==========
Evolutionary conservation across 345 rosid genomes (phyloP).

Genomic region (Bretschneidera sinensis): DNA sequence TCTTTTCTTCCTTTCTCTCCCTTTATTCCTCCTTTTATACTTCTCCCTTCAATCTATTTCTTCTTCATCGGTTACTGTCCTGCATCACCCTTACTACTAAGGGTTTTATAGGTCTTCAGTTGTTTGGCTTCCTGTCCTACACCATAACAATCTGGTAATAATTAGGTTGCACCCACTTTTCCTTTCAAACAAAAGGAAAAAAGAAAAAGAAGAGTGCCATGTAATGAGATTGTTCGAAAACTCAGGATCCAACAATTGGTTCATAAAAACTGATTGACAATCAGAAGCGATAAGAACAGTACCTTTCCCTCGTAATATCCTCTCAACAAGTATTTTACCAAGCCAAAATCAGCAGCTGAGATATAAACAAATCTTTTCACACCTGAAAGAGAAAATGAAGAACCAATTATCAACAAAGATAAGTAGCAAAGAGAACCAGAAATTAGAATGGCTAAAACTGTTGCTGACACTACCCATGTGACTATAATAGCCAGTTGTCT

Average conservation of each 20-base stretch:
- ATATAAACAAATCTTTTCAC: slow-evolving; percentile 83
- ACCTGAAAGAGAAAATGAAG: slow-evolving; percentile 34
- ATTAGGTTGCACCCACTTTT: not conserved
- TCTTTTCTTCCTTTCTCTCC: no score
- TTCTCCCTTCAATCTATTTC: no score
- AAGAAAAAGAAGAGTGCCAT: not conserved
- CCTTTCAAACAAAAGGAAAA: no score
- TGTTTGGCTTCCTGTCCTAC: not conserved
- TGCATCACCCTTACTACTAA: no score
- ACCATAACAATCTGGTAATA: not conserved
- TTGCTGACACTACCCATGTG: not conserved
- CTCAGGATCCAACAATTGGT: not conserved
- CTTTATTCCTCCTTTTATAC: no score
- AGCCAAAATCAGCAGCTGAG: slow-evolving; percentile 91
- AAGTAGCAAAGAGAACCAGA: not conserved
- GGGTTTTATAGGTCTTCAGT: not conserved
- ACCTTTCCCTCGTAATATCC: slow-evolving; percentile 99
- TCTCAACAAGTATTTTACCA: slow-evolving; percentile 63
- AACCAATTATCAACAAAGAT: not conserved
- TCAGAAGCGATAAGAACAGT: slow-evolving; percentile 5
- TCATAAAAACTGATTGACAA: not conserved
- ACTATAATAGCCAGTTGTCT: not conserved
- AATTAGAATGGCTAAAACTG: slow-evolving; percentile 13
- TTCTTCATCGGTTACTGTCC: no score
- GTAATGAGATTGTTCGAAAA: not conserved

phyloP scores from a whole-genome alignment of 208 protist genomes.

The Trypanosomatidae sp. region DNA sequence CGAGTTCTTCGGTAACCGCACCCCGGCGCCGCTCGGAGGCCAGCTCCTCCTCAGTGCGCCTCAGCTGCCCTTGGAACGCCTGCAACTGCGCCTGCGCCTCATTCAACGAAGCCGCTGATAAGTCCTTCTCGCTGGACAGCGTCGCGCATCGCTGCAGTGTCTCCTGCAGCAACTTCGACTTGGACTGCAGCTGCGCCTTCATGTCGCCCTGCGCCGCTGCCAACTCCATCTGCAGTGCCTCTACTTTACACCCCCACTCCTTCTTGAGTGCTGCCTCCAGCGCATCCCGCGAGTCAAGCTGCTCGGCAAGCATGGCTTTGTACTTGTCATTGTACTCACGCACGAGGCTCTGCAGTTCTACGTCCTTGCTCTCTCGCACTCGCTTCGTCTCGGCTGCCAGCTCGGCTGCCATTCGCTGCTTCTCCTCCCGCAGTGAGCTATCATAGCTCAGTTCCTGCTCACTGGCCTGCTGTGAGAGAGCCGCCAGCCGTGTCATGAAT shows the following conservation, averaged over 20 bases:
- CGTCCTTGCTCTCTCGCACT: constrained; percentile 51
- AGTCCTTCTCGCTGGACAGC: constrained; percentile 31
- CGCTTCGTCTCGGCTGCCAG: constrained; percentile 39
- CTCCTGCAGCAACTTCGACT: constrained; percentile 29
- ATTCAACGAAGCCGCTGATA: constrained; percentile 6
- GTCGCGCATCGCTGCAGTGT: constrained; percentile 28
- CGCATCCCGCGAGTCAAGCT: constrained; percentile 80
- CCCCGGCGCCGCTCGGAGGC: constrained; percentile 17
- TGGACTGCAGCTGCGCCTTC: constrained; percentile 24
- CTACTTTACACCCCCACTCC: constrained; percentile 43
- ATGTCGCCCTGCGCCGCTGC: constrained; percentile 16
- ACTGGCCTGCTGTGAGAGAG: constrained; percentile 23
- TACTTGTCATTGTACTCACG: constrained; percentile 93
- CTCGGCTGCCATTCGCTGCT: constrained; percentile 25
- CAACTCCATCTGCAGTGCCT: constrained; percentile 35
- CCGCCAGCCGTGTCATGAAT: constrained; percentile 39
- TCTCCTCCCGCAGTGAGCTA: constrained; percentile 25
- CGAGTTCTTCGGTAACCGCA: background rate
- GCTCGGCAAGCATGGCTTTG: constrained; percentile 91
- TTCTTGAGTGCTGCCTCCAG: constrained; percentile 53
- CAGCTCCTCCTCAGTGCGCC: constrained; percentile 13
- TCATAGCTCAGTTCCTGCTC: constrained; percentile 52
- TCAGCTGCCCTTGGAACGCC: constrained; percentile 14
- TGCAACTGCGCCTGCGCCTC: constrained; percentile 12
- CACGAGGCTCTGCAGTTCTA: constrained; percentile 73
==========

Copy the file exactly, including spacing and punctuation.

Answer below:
Evolutionary conservation across 345 rosid genomes (phyloP).

Genomic region (Bretschneidera sinensis): DNA sequence TCTTTTCTTCCTTTCTCTCCCTTTATTCCTCCTTTTATACTTCTCCCTTCAATCTATTTCTTCTTCATCGGTTACTGTCCTGCATCACCCTTACTACTAAGGGTTTTATAGGTCTTCAGTTGTTTGGCTTCCTGTCCTACACCATAACAATCTGGTAATAATTAGGTTGCACCCACTTTTCCTTTCAAACAAAAGGAAAAAAGAAAAAGAAGAGTGCCATGTAATGAGATTGTTCGAAAACTCAGGATCCAACAATTGGTTCATAAAAACTGATTGACAATCAGAAGCGATAAGAACAGTACCTTTCCCTCGTAATATCCTCTCAACAAGTATTTTACCAAGCCAAAATCAGCAGCTGAGATATAAACAAATCTTTTCACACCTGAAAGAGAAAATGAAGAACCAATTATCAACAAAGATAAGTAGCAAAGAGAACCAGAAATTAGAATGGCTAAAACTGTTGCTGACACTACCCATGTGACTATAATAGCCAGTTGTCT

Average conservation of each 20-base stretch:
- ATATAAACAAATCTTTTCAC: slow-evolving; percentile 83
- ACCTGAAAGAGAAAATGAAG: slow-evolving; percentile 34
- ATTAGGTTGCACCCACTTTT: not conserved
- TCTTTTCTTCCTTTCTCTCC: no score
- TTCTCCCTTCAATCTATTTC: no score
- AAGAAAAAGAAGAGTGCCAT: not conserved
- CCTTTCAAACAAAAGGAAAA: no score
- TGTTTGGCTTCCTGTCCTAC: not conserved
- TGCATCACCCTTACTACTAA: no score
- ACCATAACAATCTGGTAATA: not conserved
- TTGCTGACACTACCCATGTG: not conserved
- CTCAGGATCCAACAATTGGT: not conserved
- CTTTATTCCTCCTTTTATAC: no score
- AGCCAAAATCAGCAGCTGAG: slow-evolving; percentile 91
- AAGTAGCAAAGAGAACCAGA: not conserved
- GGGTTTTATAGGTCTTCAGT: not conserved
- ACCTTTCCCTCGTAATATCC: slow-evolving; percentile 99
- TCTCAACAAGTATTTTACCA: slow-evolving; percentile 63
- AACCAATTATCAACAAAGAT: not conserved
- TCAGAAGCGATAAGAACAGT: slow-evolving; percentile 5
- TCATAAAAACTGATTGACAA: not conserved
- ACTATAATAGCCAGTTGTCT: not conserved
- AATTAGAATGGCTAAAACTG: slow-evolving; percentile 13
- TTCTTCATCGGTTACTGTCC: no score
- GTAATGAGATTGTTCGAAAA: not conserved

phyloP scores from a whole-genome alignment of 208 protist genomes.

The Trypanosomatidae sp. region DNA sequence CGAGTTCTTCGGTAACCGCACCCCGGCGCCGCTCGGAGGCCAGCTCCTCCTCAGTGCGCCTCAGCTGCCCTTGGAACGCCTGCAACTGCGCCTGCGCCTCATTCAACGAAGCCGCTGATAAGTCCTTCTCGCTGGACAGCGTCGCGCATCGCTGCAGTGTCTCCTGCAGCAACTTCGACTTGGACTGCAGCTGCGCCTTCATGTCGCCCTGCGCCGCTGCCAACTCCATCTGCAGTGCCTCTACTTTACACCCCCACTCCTTCTTGAGTGCTGCCTCCAGCGCATCCCGCGAGTCAAGCTGCTCGGCAAGCATGGCTTTGTACTTGTCATTGTACTCACGCACGAGGCTCTGCAGTTCTACGTCCTTGCTCTCTCGCACTCGCTTCGTCTCGGCTGCCAGCTCGGCTGCCATTCGCTGCTTCTCCTCCCGCAGTGAGCTATCATAGCTCAGTTCCTGCTCACTGGCCTGCTGTGAGAGAGCCGCCAGCCGTGTCATGAAT shows the following conservation, averaged over 20 bases:
- CGTCCTTGCTCTCTCGCACT: constrained; percentile 51
- AGTCCTTCTCGCTGGACAGC: constrained; percentile 31
- CGCTTCGTCTCGGCTGCCAG: constrained; percentile 39
- CTCCTGCAGCAACTTCGACT: constrained; percentile 29
- ATTCAACGAAGCCGCTGATA: constrained; percentile 6
- GTCGCGCATCGCTGCAGTGT: constrained; percentile 28
- CGCATCCCGCGAGTCAAGCT: constrained; percentile 80
- CCCCGGCGCCGCTCGGAGGC: constrained; percentile 17
- TGGACTGCAGCTGCGCCTTC: constrained; percentile 24
- CTACTTTACACCCCCACTCC: constrained; percentile 43
- ATGTCGCCCTGCGCCGCTGC: constrained; percentile 16
- ACTGGCCTGCTGTGAGAGAG: constrained; percentile 23
- TACTTGTCATTGTACTCACG: constrained; percentile 93
- CTCGGCTGCCATTCGCTGCT: constrained; percentile 25
- CAACTCCATCTGCAGTGCCT: constrained; percentile 35
- CCGCCAGCCGTGTCATGAAT: constrained; percentile 39
- TCTCCTCCCGCAGTGAGCTA: constrained; percentile 25
- CGAGTTCTTCGGTAACCGCA: background rate
- GCTCGGCAAGCATGGCTTTG: constrained; percentile 91
- TTCTTGAGTGCTGCCTCCAG: constrained; percentile 53
- CAGCTCCTCCTCAGTGCGCC: constrained; percentile 13
- TCATAGCTCAGTTCCTGCTC: constrained; percentile 52
- TCAGCTGCCCTTGGAACGCC: constrained; percentile 14
- TGCAACTGCGCCTGCGCCTC: constrained; percentile 12
- CACGAGGCTCTGCAGTTCTA: constrained; percentile 73